readingToday’s Morning Links had a post from Book Riot on the ‘benefits’ of reading a book you don’t like. I wasn’t sure what I wanted to do with it at first; I have written on this topic before, and the short version is that for me, life is too short to read bad books, so I don’t. eBooks have made me profoundly less patient—there is plenty more where that came from, whatever the ‘that’ might be, and if a book is not working for me, I make no excuses about giving it the boot.

But then I looked a little closer at the article, and I found that they were targeting a different sort of reader with it. The author of it is an MFA, and was addressing colleagues in the field. If you are a student of literature, then yes, you do need to know of which you speak. I have had this same debate with the Beloved sometimes—he feels that some of the books he read in high school made him hate reading, and he wishes that English teachers gave as much thought to cultivating a love of books as they give to educating on content for the purposes of standardized testing.

I see his point, but only to a degree. Yes, I do think cultivating a love of reading is important. But I also think that literature as an academic subject should be treated the same as any other academic subject. There is a canon you simply must get through to have a solid grounding in the basics. Can a student of history skip over the US constitution because it has archaic language and is boring? Can a student of science omit biology because their interests are more into other things? Of course not. You cover the canon, right? And after you’ve done that, then you can do what you want to.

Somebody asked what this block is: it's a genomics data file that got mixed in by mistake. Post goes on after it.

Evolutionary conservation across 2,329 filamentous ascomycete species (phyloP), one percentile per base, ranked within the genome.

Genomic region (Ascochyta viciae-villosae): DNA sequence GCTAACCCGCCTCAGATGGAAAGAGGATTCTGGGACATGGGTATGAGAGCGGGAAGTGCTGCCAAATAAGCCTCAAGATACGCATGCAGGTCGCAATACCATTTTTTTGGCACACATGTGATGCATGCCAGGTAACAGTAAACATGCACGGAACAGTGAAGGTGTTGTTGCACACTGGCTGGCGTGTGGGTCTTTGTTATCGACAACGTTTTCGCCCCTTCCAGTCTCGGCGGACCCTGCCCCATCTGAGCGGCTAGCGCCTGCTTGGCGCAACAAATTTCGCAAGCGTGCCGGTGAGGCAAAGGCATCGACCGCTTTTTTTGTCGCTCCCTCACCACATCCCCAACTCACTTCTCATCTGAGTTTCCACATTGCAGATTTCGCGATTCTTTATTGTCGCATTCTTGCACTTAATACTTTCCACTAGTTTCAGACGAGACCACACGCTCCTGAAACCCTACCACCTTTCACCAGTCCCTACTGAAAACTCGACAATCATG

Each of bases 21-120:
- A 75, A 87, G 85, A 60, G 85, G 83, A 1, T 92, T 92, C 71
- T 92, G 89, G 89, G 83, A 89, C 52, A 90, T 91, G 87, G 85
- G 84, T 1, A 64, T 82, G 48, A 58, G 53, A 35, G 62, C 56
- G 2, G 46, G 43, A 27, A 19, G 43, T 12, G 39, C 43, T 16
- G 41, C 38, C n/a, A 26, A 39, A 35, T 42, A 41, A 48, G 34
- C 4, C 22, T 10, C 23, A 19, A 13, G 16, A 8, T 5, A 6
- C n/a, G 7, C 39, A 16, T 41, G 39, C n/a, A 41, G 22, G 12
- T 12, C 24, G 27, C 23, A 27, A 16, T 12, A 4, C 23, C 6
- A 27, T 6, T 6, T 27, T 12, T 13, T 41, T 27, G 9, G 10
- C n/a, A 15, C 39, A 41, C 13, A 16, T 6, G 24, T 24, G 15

The purpose of elementary school reading is to cultivate a love of books. The purpose of high school reading is to cover the basics of the canon so that students who never study it again will know the basics of our cultural history. If they want to read fun books, they can—and should—read those separately. The basics need to be done, fun or not.

With that said, I did pursue the study of literature further, and now that’s done. My English degree covered the major authors of every time period. I did my Chaucer time. I did my Alexander Pope time, and my Romantic Poets time. I know the basics. I don’t need to study them anymore. So I have reached the point in my reading life where I do, once again, read only for fun. I have perhaps a deeper understanding of what I read thanks to the studies I did in university. But I am not in school anymore. So if a book isn’t fun for me, I have no guilt whatsoever about giving it up.

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"I’m a journalist, a teacher and an e-book fiend. I work as a French teacher at a K-3 private school. I use drama, music, puppets, props and all manner of tech in my job, and I love it. I enjoy moving between all the classes and having a relationship with each child in the school. Kids are hilarious, and I enjoy watching them grow and learn. My current device of choice for reading is my Amazon Kindle Touch, but I have owned or used devices by Sony, Kobo, Aluratek and others. I also read on my tablet devices using the Kindle app, and I enjoy synching between them, so that I’m always up to date no matter where I am or what I have with me."


  1. I loved Graham Greene’s The Comedians, but unlike the author of the blog post, The Hunger Games didn’t work for me on any level. It would be nice to believe there was something to learn under the popular entertainment vainer that I was too dense and obstinate to recognize. After all, it thrilled a bozillian readers and moviegoers. But I still saw nothing of value. Where would be the benefit of reading the sequels? There are other novels by Graham Greene I haven’t read.

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